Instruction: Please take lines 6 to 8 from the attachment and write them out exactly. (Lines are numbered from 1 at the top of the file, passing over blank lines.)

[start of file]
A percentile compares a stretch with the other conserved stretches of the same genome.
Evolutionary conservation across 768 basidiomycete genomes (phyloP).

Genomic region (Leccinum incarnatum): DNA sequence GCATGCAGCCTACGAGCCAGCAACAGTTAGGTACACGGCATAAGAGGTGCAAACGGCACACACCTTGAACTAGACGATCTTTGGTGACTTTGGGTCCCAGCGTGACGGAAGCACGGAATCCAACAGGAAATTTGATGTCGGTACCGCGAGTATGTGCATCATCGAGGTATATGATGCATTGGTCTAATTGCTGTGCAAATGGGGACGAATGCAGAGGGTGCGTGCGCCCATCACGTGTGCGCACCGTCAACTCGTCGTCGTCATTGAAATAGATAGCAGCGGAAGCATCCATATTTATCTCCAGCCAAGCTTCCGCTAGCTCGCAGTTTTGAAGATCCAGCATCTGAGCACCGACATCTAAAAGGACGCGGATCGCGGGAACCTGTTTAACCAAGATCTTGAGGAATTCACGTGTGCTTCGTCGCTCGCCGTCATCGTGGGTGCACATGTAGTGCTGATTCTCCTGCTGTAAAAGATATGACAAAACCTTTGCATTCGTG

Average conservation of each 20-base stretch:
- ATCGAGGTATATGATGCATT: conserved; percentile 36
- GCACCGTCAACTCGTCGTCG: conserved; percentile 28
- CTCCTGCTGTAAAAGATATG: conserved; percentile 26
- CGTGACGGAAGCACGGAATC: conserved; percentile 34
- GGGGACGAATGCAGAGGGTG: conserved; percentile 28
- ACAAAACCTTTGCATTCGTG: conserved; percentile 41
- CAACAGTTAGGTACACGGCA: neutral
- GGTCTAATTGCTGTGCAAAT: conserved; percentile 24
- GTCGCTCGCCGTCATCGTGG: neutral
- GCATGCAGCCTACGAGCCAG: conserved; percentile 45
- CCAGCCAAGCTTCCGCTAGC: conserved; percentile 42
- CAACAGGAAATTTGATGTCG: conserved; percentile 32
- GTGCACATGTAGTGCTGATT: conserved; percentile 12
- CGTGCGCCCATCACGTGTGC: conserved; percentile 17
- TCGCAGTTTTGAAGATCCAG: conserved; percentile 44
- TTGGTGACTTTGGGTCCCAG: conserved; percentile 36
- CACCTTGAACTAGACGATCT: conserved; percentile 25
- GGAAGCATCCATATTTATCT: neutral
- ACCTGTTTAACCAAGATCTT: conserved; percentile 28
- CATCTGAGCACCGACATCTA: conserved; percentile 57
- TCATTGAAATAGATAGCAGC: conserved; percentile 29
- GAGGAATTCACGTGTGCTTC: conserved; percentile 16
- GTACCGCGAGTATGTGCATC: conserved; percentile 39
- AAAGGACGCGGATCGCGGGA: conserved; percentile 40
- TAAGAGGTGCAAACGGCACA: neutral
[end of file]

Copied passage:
- GCACCGTCAACTCGTCGTCG: conserved; percentile 28
- CTCCTGCTGTAAAAGATATG: conserved; percentile 26
- CGTGACGGAAGCACGGAATC: conserved; percentile 34